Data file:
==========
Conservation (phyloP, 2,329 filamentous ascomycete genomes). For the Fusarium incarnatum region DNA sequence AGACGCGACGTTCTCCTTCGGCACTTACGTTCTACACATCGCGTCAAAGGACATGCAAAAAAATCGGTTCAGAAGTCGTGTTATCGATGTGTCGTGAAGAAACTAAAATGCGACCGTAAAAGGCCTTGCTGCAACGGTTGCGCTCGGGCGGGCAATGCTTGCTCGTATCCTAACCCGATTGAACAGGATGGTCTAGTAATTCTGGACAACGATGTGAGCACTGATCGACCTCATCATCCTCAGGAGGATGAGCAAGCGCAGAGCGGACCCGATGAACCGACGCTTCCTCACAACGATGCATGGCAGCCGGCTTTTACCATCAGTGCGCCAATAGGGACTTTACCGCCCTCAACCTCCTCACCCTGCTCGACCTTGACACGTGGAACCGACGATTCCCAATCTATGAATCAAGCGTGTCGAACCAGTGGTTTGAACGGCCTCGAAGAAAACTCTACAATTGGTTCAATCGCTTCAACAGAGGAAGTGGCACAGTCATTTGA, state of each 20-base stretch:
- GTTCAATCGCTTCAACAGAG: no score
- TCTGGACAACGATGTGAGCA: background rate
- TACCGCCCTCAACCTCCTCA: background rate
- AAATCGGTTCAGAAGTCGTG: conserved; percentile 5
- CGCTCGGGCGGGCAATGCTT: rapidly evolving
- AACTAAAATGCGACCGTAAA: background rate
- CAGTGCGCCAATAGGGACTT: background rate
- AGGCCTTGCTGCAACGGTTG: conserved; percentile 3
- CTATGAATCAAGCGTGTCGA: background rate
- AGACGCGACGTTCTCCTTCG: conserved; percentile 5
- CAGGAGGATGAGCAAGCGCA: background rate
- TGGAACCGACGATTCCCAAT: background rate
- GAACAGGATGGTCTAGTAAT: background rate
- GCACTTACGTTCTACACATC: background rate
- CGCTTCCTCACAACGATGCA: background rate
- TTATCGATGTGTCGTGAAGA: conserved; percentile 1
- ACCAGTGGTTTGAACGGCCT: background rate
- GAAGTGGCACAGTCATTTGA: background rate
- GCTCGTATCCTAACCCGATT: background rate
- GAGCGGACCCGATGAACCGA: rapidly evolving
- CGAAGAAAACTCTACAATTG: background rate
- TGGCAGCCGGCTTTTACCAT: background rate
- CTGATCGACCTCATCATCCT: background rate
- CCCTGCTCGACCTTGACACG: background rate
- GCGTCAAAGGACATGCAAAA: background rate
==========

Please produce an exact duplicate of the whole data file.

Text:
Conservation (phyloP, 2,329 filamentous ascomycete genomes). For the Fusarium incarnatum region DNA sequence AGACGCGACGTTCTCCTTCGGCACTTACGTTCTACACATCGCGTCAAAGGACATGCAAAAAAATCGGTTCAGAAGTCGTGTTATCGATGTGTCGTGAAGAAACTAAAATGCGACCGTAAAAGGCCTTGCTGCAACGGTTGCGCTCGGGCGGGCAATGCTTGCTCGTATCCTAACCCGATTGAACAGGATGGTCTAGTAATTCTGGACAACGATGTGAGCACTGATCGACCTCATCATCCTCAGGAGGATGAGCAAGCGCAGAGCGGACCCGATGAACCGACGCTTCCTCACAACGATGCATGGCAGCCGGCTTTTACCATCAGTGCGCCAATAGGGACTTTACCGCCCTCAACCTCCTCACCCTGCTCGACCTTGACACGTGGAACCGACGATTCCCAATCTATGAATCAAGCGTGTCGAACCAGTGGTTTGAACGGCCTCGAAGAAAACTCTACAATTGGTTCAATCGCTTCAACAGAGGAAGTGGCACAGTCATTTGA, state of each 20-base stretch:
- GTTCAATCGCTTCAACAGAG: no score
- TCTGGACAACGATGTGAGCA: background rate
- TACCGCCCTCAACCTCCTCA: background rate
- AAATCGGTTCAGAAGTCGTG: conserved; percentile 5
- CGCTCGGGCGGGCAATGCTT: rapidly evolving
- AACTAAAATGCGACCGTAAA: background rate
- CAGTGCGCCAATAGGGACTT: background rate
- AGGCCTTGCTGCAACGGTTG: conserved; percentile 3
- CTATGAATCAAGCGTGTCGA: background rate
- AGACGCGACGTTCTCCTTCG: conserved; percentile 5
- CAGGAGGATGAGCAAGCGCA: background rate
- TGGAACCGACGATTCCCAAT: background rate
- GAACAGGATGGTCTAGTAAT: background rate
- GCACTTACGTTCTACACATC: background rate
- CGCTTCCTCACAACGATGCA: background rate
- TTATCGATGTGTCGTGAAGA: conserved; percentile 1
- ACCAGTGGTTTGAACGGCCT: background rate
- GAAGTGGCACAGTCATTTGA: background rate
- GCTCGTATCCTAACCCGATT: background rate
- GAGCGGACCCGATGAACCGA: rapidly evolving
- CGAAGAAAACTCTACAATTG: background rate
- TGGCAGCCGGCTTTTACCAT: background rate
- CTGATCGACCTCATCATCCT: background rate
- CCCTGCTCGACCTTGACACG: background rate
- GCGTCAAAGGACATGCAAAA: background rate